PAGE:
Louis Keys, Age 26
she lost track of movements – slowly descending through gravity, her reach expanding and contracting, “I want to fly” she told him, pushing her words across his skin, each syllable feathered as she whispered. his lip moved in unison, exhaling in long drawn out breaths – each one containing a kiss.
his eyes now reside in finite darkness though he felt it infinite, long stretches of time made more prominent by the lack of burning suns that he had learned to love. he smoked asphalt, pleasuring himself – breaking balls in discomfort as he limped like roadkill, felt like death, a perpetual state of that brief moment right after ejaculation. collapse. exposure.
she felt so necessary in only fractured seconds – he felt it though couldn’t relate to her silence. he could see maybe that’s why she didn’t always speak, trying to piece her sentences after tragic deeds he had sewn so unwillingly – so unconsciously – into her nest.
she would pick at scabs (though differently than he) as if she were pecking her feathers, her beauty a constant though her eyes were not always open. She flew at night while seeking daylight – fighting her own currents.
though he always felt her thunder – her lightning igniting everything in his vicinity and he could see for the first time in his life – fire surrounding the lines he had secured for himself. she was an ember, embedded in his skin.
Biking with Father
My father, JR’s ethereal self, bikes with me
on twenty-nine-inch-wheeled Treks.
We both drop to aero-bars
and slip under the head-wind,
spinning at 80rpm to maintain
our 20mph forward speed.
JR still loves to move, like aiming
his skis downhill and riding them out,
living his whole life celebrating
early outdoor USFS trail boss summers.
I remember the man-to-man wrestling
we did my senior year, when I came home
sassy and late – he grounded me
for the next night: “Yah, who will make me?”
He simply said, “I will.”
We began a thirty-minute grappling,
where we neither threw a punch –
a test of strength for two-hundred pound males.
Can we both live in the same den?
Yes, and we never had to repeat the contest.
Now, celebrating JR’s love of sport,
relishing this time together in spirit,
both sailing along blue highways,
soaking up the sunshine and thriving
in the summer wind-chill, wind milling our legs.
JR’s balance is precise, so I hardly know
he’s beside, as we spin through miles
of rolling hills, breathing deeply
and breaking deep sweat.
Side-by-side re-capturing some
of the playful years JR missed
when he left early at cancer’s rude call.
Whitman Spitzer, Age 18
Once, I thought I should die.
Life was an empty juice pack,
my family were shadows behind frosted glass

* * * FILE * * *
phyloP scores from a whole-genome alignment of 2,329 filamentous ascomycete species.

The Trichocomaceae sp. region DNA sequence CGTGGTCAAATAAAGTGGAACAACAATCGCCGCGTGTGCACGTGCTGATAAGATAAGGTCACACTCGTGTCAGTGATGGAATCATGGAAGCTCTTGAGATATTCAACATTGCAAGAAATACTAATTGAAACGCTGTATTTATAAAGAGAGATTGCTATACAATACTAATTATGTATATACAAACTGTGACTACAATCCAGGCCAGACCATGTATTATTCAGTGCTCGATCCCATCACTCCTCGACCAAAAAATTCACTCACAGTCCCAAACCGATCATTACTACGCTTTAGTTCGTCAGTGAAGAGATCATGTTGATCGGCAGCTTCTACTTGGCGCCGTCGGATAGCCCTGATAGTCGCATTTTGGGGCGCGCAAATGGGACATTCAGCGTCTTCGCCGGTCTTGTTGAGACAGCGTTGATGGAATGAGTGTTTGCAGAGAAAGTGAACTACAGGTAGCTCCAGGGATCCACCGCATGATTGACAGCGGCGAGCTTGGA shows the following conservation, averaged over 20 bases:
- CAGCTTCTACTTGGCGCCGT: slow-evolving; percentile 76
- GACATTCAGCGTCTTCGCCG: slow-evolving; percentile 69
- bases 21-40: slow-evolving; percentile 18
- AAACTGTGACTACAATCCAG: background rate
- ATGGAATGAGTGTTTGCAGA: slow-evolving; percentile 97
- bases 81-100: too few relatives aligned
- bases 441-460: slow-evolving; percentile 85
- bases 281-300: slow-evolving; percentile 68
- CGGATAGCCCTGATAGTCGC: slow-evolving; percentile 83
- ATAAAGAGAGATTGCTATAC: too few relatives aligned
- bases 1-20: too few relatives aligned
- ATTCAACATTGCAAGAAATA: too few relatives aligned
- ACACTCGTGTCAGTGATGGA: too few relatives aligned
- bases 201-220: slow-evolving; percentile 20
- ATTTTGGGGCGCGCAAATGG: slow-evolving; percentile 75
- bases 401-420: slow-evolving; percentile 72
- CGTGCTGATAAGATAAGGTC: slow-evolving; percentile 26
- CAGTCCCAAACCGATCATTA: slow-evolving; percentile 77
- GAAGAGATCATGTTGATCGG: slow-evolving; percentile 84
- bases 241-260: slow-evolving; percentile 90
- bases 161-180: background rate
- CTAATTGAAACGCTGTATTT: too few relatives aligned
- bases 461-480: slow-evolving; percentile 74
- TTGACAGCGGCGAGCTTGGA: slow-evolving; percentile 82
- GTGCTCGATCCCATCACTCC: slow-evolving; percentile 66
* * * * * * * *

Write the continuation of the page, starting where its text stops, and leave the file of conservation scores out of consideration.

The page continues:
I was alone with no energy
I stood on the edge of a parking garage
looking down at concrete
the jump was so short, and the fall just long enough.
For every action, there is an opposite and equal reaction
for every painful step,
for every concrete oblivion 7 stories below you
there is a horizon, exactly level with your eyes
and roads to follow to get there.
Vincent Drew, Age 30
I walked into the corner store today.
There was an egregious tone.
I heard a father at the soda fountain,
polypropylene in hand, angrily shouting at his
No one was happy.
And all present were tense.
“I’ve had enough of this ATTiTUDe!” he yelled.
And barked qualifiers, of which included
stipulations on the purchase of candy bars and
the accountability of certain unfit mothers, all in
the same breath.
We just wanted liquor.
Found without a retreat, we swiftly grabbed
at a beverage.
I sat in my driver seat momentarily, crying.
The depth of conviction and guise of authority
I remember my dad, riding a drunk horse
Disposing insults, and grinding dry gags
This man, stressed, finding himself in a world of
drugs and children he cannot explain, lies forth.
His terms are finally immediate.
He is older and thus wiser.
He is loudly in charge.
He did walk out, and the kids continued on with
unrelenting, little, already-tired sugared souls.
NOW WE ALL DONT HAVE TO THINK OF THIS UGLINESS AGAIN UNTIL YOUR DAD YELLS AT YOU!
Scott Wilson, Age 68
The Burial Scaffold
High on the burial scaffold, a corpse is raised
for carrion birds’ convenience.
They accept the alms as given,
but see the body as their due
with no other interest in a foot-bound being.
What good would be their feathers formed
to glide and gyre?
Where would be the fun?
No, they’ll just tuck in for the dead’s final meal,
pick the bones clean as their end of the deal.